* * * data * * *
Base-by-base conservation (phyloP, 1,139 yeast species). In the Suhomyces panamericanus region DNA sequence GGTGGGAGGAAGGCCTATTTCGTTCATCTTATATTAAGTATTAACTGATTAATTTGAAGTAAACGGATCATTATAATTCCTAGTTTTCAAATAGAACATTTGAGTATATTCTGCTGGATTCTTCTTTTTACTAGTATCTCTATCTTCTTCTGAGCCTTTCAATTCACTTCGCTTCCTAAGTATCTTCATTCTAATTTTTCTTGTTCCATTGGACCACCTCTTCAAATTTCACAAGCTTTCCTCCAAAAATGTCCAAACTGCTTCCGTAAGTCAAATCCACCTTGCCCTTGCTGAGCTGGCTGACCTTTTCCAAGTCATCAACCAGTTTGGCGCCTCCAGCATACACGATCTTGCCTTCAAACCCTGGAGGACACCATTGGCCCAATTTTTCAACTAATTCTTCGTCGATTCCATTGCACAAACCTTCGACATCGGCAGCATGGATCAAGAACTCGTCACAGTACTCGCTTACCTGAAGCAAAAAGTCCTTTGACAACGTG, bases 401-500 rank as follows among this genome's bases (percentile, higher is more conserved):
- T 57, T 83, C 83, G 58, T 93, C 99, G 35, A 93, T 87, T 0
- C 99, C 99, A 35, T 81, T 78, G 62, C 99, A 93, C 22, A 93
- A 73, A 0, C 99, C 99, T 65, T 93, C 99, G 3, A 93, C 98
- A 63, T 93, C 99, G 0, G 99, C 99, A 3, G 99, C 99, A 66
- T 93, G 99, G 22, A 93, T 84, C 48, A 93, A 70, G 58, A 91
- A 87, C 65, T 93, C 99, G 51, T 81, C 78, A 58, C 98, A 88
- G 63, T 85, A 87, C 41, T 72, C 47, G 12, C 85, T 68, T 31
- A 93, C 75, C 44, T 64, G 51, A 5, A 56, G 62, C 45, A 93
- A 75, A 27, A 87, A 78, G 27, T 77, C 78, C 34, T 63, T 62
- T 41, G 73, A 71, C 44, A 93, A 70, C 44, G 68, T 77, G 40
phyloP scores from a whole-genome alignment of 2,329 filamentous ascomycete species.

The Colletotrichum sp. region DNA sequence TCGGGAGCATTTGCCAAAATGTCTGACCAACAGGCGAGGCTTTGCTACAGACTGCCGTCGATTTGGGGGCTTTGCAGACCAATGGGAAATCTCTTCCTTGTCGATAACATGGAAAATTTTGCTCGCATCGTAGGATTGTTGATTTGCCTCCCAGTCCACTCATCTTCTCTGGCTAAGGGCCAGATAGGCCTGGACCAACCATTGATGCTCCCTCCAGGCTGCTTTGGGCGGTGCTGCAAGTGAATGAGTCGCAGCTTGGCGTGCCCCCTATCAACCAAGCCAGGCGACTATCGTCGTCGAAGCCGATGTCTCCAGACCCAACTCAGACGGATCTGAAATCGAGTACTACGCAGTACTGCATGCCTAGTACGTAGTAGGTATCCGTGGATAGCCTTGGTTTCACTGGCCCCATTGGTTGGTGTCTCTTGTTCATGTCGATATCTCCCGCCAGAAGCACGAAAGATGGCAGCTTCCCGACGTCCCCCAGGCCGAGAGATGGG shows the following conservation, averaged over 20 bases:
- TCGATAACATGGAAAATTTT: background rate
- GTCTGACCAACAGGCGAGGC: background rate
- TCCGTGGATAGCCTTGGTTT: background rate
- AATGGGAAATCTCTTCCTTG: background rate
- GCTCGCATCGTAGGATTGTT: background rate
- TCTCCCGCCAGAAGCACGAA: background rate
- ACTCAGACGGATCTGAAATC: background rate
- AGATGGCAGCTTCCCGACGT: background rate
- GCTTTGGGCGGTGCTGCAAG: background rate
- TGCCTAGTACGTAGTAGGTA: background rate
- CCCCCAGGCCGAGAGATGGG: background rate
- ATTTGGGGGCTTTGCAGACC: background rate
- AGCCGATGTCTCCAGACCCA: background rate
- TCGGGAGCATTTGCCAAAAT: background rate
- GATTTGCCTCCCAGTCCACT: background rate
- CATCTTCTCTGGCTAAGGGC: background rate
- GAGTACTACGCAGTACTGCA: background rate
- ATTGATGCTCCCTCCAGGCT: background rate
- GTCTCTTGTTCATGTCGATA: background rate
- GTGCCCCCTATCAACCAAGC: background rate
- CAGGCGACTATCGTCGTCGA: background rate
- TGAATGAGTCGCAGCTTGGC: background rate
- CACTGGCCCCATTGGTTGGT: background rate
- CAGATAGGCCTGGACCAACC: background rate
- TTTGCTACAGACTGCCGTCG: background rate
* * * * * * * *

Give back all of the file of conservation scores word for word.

Base-by-base conservation (phyloP, 1,139 yeast species). In the Suhomyces panamericanus region DNA sequence GGTGGGAGGAAGGCCTATTTCGTTCATCTTATATTAAGTATTAACTGATTAATTTGAAGTAAACGGATCATTATAATTCCTAGTTTTCAAATAGAACATTTGAGTATATTCTGCTGGATTCTTCTTTTTACTAGTATCTCTATCTTCTTCTGAGCCTTTCAATTCACTTCGCTTCCTAAGTATCTTCATTCTAATTTTTCTTGTTCCATTGGACCACCTCTTCAAATTTCACAAGCTTTCCTCCAAAAATGTCCAAACTGCTTCCGTAAGTCAAATCCACCTTGCCCTTGCTGAGCTGGCTGACCTTTTCCAAGTCATCAACCAGTTTGGCGCCTCCAGCATACACGATCTTGCCTTCAAACCCTGGAGGACACCATTGGCCCAATTTTTCAACTAATTCTTCGTCGATTCCATTGCACAAACCTTCGACATCGGCAGCATGGATCAAGAACTCGTCACAGTACTCGCTTACCTGAAGCAAAAAGTCCTTTGACAACGTG, bases 401-500 rank as follows among this genome's bases (percentile, higher is more conserved):
- T 57, T 83, C 83, G 58, T 93, C 99, G 35, A 93, T 87, T 0
- C 99, C 99, A 35, T 81, T 78, G 62, C 99, A 93, C 22, A 93
- A 73, A 0, C 99, C 99, T 65, T 93, C 99, G 3, A 93, C 98
- A 63, T 93, C 99, G 0, G 99, C 99, A 3, G 99, C 99, A 66
- T 93, G 99, G 22, A 93, T 84, C 48, A 93, A 70, G 58, A 91
- A 87, C 65, T 93, C 99, G 51, T 81, C 78, A 58, C 98, A 88
- G 63, T 85, A 87, C 41, T 72, C 47, G 12, C 85, T 68, T 31
- A 93, C 75, C 44, T 64, G 51, A 5, A 56, G 62, C 45, A 93
- A 75, A 27, A 87, A 78, G 27, T 77, C 78, C 34, T 63, T 62
- T 41, G 73, A 71, C 44, A 93, A 70, C 44, G 68, T 77, G 40
phyloP scores from a whole-genome alignment of 2,329 filamentous ascomycete species.

The Colletotrichum sp. region DNA sequence TCGGGAGCATTTGCCAAAATGTCTGACCAACAGGCGAGGCTTTGCTACAGACTGCCGTCGATTTGGGGGCTTTGCAGACCAATGGGAAATCTCTTCCTTGTCGATAACATGGAAAATTTTGCTCGCATCGTAGGATTGTTGATTTGCCTCCCAGTCCACTCATCTTCTCTGGCTAAGGGCCAGATAGGCCTGGACCAACCATTGATGCTCCCTCCAGGCTGCTTTGGGCGGTGCTGCAAGTGAATGAGTCGCAGCTTGGCGTGCCCCCTATCAACCAAGCCAGGCGACTATCGTCGTCGAAGCCGATGTCTCCAGACCCAACTCAGACGGATCTGAAATCGAGTACTACGCAGTACTGCATGCCTAGTACGTAGTAGGTATCCGTGGATAGCCTTGGTTTCACTGGCCCCATTGGTTGGTGTCTCTTGTTCATGTCGATATCTCCCGCCAGAAGCACGAAAGATGGCAGCTTCCCGACGTCCCCCAGGCCGAGAGATGGG shows the following conservation, averaged over 20 bases:
- TCGATAACATGGAAAATTTT: background rate
- GTCTGACCAACAGGCGAGGC: background rate
- TCCGTGGATAGCCTTGGTTT: background rate
- AATGGGAAATCTCTTCCTTG: background rate
- GCTCGCATCGTAGGATTGTT: background rate
- TCTCCCGCCAGAAGCACGAA: background rate
- ACTCAGACGGATCTGAAATC: background rate
- AGATGGCAGCTTCCCGACGT: background rate
- GCTTTGGGCGGTGCTGCAAG: background rate
- TGCCTAGTACGTAGTAGGTA: background rate
- CCCCCAGGCCGAGAGATGGG: background rate
- ATTTGGGGGCTTTGCAGACC: background rate
- AGCCGATGTCTCCAGACCCA: background rate
- TCGGGAGCATTTGCCAAAAT: background rate
- GATTTGCCTCCCAGTCCACT: background rate
- CATCTTCTCTGGCTAAGGGC: background rate
- GAGTACTACGCAGTACTGCA: background rate
- ATTGATGCTCCCTCCAGGCT: background rate
- GTCTCTTGTTCATGTCGATA: background rate
- GTGCCCCCTATCAACCAAGC: background rate
- CAGGCGACTATCGTCGTCGA: background rate
- TGAATGAGTCGCAGCTTGGC: background rate
- CACTGGCCCCATTGGTTGGT: background rate
- CAGATAGGCCTGGACCAACC: background rate
- TTTGCTACAGACTGCCGTCG: background rate